Amanda Greene relies on lidocaine patches to help manage the chronic pain that her Lupus causes.
The anesthetic is available as a generic drug, typically sold at a substantially lower price. But this year, the 47-year-old Culver City resident says she's seen the patches nearly double in price. Instead of $15 for a 30-day prescription, she now pays closer to $30.
"I asked if the box changed. Did I get more patches? The pharmacist said no," Greene says.
To save money, she uses the medication sparingly. "When I'm lying here in pain I ask myself: Is it patch-worthy?"
Generic drugs are chemically identical to their brand-name counterparts and just as effective. They usually become available after a brand-name drug loses its patent and generic drug makers enter the market.
These medications have saved our society billions of dollars, says Michael Kleinrock, director of the healthcare research firm IMS Institute for Health Informatics. In fact, according to the Congressional Budget Office, generic drugs save consumers an estimated $8 billion to $10 billion a year at retail pharmacies.
Today, 86% of prescription drugs are generic, according to a recent report by Kleinrock's organization. What's more, the average out-of-pocket costs paid by consumers for generics are below $10.
Though the vast majority of Americans are taking low-cost generic medications, Kleinrock says it would be a mistake to assume all generics are inexpensive.
"There are a number of products produced by a small number of companies, and as a result, when faced with market demands the price goes up," he says. For some patients the effect can be a dramatic change in the cost of their medicine.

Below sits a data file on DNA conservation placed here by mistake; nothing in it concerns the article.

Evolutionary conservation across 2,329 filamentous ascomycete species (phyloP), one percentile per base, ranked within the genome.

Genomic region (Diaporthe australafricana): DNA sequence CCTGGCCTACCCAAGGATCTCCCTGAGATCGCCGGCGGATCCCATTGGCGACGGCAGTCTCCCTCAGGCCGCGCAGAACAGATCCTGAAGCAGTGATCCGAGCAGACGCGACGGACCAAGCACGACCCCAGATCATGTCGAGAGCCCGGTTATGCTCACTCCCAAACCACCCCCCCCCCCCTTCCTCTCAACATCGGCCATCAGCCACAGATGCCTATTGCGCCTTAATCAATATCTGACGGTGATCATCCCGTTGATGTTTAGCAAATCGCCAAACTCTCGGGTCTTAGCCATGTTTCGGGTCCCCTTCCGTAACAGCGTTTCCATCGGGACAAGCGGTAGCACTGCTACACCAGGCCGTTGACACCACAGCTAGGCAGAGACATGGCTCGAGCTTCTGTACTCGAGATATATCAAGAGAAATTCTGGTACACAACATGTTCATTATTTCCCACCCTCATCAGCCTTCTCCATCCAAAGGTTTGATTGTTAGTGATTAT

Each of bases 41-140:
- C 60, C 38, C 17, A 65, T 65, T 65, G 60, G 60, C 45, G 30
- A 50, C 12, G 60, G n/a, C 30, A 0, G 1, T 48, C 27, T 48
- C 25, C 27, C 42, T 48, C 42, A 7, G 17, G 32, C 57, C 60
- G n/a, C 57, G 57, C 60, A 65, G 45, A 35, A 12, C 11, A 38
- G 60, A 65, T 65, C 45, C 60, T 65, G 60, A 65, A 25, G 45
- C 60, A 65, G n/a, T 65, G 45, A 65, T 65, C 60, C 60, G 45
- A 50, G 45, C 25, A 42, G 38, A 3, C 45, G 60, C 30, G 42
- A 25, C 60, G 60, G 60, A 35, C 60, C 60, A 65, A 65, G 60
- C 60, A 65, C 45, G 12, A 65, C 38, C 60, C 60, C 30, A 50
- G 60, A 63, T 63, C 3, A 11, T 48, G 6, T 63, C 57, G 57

The reasons for drug price increases are varied, experts say.
Manufacturing delays and increased demand for a drug are two common causes, and are the likely reason Greene has seen the price of her lidocaine patches double this year. According to the FDA, lidocaine is one of a number of drugs currently in short supply.
Other market forces can also cause prices to surge. For example, once a drug's patent has expired and it's manufactured in generic form, the price can become so low that it no longer pays for some manufacturers to continue making it.
"At some point, a drop in price goes too far for some companies to remain in the market," Kleinrock says. That reduces competition and manufacturers often respond by raising prices.
Perhaps the biggest effect on consumers' out-of-pocket costs for prescription drugs — whether generic or brand name — is the type of insurance coverage they have.
If the drug you need is no longer covered by your health plan, for example, your costs will soar. In addition, many people are now paying higher out-of-pocket costs for their medical care, including prescription drugs.
Today 20% of those with work-based insurance have a high-deductible plan, meaning they pay the full cost of their healthcare until they reach a certain dollar amount.
According to the IMS Institute report, average deductibles are up more than 150% from five years ago. Today nearly 8 in 10 health plans come with a deductible, more than half of which are $1,000 or more.
Whether you're on the hook for generic medications or for high-cost specialty drugs, there are ways to save money on prescriptions.